20 March 2016


In March of this year I headed off on a special trip to Machaba Camp in the beating heart of Africa with three of my favourites, my boyfriend Pieter, who coincidently is also in the travel game and of course my beloved folks.

Machaba, set in the north eastern Okavango, is the local Setswana name for the Sycamore Fig Tree, the tree of life, which in our case became a pivatol part of our holiday. Every evening all the guests would congregate at one long table under a canvas of sycamores and stars, with a warmth and intimacy that was unforgettable. So much so, that the only other table was a family who after one night got ‘table envy’ and joined us at our table under the trees the following night. But what I love is that if you aren’t feeling sociable, a private dining experience is easy to opt for at any stage during your stay. The food was deliciously hearty, unpretentious and authentic. And I loved the way they move both the tea and drinks set up every afternoon and evening.

Tables and trees aside, everyone knows what this incredible wetland has to offer, and our private guide, Moreri, was the best ambassador to accompany us. He was knowledgeable, patient with all the questions and caring with my folks. Despite the recent rains, we were fortonute enough to have fantastic game viewing including elephants, two leopard sightings, an excellent daylight serval sighting and brilliant birds. We really embraced the exclusivity of the quiet season.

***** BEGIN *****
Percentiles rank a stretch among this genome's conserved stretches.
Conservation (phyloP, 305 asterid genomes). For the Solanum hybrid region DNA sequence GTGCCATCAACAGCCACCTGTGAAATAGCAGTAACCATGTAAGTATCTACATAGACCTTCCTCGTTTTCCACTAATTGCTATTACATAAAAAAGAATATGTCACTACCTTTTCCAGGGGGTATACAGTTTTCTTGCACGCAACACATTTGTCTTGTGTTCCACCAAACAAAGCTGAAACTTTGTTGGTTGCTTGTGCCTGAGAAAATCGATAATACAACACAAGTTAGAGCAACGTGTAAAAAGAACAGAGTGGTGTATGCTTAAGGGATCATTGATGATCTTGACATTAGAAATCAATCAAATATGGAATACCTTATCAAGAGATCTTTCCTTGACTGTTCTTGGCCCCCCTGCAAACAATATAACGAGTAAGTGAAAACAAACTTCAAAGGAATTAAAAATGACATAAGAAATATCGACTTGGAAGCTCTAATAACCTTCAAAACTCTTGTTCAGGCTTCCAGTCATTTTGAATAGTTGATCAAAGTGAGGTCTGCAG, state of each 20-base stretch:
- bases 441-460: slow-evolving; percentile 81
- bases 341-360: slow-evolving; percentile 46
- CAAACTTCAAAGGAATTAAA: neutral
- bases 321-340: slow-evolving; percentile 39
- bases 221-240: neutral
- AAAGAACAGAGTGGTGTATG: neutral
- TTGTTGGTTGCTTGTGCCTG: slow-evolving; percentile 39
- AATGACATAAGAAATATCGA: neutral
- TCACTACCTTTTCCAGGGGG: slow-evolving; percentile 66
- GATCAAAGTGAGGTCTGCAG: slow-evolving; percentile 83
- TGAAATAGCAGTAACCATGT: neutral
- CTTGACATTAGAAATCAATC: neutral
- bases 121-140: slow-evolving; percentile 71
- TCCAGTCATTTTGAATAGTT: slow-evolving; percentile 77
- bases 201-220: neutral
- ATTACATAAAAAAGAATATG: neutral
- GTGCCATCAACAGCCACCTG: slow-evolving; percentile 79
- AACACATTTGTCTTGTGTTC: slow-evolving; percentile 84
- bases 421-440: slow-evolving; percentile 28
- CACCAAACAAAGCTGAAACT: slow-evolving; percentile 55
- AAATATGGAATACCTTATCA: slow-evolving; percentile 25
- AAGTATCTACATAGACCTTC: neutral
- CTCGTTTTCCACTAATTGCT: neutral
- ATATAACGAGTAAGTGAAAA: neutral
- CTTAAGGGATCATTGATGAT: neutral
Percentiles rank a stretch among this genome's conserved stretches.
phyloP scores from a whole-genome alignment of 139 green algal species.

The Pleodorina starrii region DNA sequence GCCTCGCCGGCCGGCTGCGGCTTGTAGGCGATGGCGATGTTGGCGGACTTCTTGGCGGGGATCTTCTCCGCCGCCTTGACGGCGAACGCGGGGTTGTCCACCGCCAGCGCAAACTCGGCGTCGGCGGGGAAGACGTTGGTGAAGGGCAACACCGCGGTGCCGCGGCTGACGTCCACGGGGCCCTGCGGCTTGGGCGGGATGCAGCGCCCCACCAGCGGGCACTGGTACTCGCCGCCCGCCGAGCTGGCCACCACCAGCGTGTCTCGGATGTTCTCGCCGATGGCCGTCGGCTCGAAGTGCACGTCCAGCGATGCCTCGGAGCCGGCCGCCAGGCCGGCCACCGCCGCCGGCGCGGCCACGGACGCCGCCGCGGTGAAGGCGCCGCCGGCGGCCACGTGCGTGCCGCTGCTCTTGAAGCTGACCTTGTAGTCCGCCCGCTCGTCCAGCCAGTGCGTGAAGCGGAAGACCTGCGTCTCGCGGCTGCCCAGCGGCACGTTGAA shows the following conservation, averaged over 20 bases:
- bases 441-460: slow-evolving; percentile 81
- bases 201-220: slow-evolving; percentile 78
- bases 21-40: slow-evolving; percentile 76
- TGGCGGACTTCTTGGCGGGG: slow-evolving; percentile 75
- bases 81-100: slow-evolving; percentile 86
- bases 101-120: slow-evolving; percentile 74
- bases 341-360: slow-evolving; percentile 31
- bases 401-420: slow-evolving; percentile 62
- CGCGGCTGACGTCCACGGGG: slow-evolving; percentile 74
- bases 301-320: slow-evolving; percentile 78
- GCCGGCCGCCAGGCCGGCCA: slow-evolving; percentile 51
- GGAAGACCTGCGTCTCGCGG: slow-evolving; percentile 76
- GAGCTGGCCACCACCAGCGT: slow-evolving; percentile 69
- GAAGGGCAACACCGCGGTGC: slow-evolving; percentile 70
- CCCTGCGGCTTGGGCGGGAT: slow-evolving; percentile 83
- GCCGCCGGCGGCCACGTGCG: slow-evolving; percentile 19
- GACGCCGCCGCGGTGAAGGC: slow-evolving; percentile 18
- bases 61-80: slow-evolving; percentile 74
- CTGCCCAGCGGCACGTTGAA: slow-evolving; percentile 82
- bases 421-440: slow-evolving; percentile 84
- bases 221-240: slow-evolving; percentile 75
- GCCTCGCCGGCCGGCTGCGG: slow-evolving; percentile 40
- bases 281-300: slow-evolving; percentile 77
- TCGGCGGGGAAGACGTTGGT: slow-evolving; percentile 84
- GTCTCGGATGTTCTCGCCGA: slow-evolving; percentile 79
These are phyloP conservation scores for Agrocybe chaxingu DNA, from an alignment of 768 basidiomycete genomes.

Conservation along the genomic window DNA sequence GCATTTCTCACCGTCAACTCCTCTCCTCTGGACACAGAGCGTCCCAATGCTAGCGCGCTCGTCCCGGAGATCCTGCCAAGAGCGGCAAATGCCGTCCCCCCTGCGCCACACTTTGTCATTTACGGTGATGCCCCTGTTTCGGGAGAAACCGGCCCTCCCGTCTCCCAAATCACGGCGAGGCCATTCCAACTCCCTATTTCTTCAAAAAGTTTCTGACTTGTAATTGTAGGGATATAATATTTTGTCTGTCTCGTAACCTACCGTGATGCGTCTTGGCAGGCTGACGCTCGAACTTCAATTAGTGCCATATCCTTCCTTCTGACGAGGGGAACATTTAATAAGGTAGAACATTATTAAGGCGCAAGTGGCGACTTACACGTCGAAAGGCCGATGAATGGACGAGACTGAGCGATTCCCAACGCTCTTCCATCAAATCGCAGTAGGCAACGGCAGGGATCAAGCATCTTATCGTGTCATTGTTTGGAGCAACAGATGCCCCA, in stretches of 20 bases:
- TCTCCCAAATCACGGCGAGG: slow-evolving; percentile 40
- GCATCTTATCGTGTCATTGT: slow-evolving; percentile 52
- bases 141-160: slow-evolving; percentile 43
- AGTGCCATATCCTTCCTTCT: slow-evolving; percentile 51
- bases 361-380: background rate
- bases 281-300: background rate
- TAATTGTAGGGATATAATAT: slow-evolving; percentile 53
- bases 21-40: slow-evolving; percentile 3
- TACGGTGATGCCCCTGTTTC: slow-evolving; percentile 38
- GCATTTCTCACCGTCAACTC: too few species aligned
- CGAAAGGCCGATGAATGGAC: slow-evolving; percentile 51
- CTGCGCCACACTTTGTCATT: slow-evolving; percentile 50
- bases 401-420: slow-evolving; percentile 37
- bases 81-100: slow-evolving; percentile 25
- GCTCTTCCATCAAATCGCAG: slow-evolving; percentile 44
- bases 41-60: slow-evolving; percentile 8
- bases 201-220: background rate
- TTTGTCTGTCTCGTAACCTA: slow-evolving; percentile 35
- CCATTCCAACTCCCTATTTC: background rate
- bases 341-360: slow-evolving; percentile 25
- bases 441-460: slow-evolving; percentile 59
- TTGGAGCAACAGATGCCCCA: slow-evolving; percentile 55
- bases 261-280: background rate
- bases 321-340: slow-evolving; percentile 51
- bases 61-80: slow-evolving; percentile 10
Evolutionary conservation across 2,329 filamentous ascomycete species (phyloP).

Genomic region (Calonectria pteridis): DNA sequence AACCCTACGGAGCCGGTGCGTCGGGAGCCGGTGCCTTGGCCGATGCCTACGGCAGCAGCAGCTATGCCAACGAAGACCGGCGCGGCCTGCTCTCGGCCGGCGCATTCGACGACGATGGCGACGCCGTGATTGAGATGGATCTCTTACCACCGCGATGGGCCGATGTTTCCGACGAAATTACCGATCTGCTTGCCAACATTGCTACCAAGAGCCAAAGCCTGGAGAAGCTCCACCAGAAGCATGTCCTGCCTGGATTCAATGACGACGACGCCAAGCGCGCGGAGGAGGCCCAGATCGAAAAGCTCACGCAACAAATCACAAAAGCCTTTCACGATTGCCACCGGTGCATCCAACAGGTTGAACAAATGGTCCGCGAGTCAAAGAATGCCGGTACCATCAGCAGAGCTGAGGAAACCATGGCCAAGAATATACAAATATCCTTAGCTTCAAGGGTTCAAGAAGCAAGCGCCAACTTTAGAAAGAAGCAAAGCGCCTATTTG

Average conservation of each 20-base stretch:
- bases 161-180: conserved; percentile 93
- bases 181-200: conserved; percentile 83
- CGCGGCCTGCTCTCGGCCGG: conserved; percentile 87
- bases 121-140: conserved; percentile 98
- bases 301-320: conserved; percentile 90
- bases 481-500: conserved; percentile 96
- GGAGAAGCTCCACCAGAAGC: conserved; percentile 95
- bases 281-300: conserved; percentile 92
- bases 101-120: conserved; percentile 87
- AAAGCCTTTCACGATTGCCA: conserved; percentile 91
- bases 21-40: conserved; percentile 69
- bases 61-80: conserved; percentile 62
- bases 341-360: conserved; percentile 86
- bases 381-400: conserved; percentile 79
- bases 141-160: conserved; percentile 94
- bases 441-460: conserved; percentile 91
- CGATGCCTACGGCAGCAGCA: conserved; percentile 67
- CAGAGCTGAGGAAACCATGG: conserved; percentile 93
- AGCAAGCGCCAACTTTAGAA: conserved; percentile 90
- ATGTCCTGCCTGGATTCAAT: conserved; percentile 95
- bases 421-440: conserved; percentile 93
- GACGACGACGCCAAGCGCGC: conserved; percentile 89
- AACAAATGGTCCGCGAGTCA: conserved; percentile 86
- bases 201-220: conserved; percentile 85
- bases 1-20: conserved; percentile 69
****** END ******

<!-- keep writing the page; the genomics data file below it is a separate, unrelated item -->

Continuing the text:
The camp itself is authentic and of the ten tents in total, two of which are cleverly designed generously sized family tents including a lounge area, shared bathroom and two bedrooms - perfect for multi generational holidays. Machabe knows no age limit.

The main area overlooks the Khwai River that provided ample hippo and birding sights and sounds, and it quenches your bathing thirst for their sparkly new swimming pool, because let’s face it, you wouldn’t want to take a dip with our-footed semi-aquatic friends!

Their numerous eco awards are impressive, and although there’s no

wifi or mobile reception in the camp, they do have a little table under the trees where guests can connect with the outside world. Not that you need or want to here!


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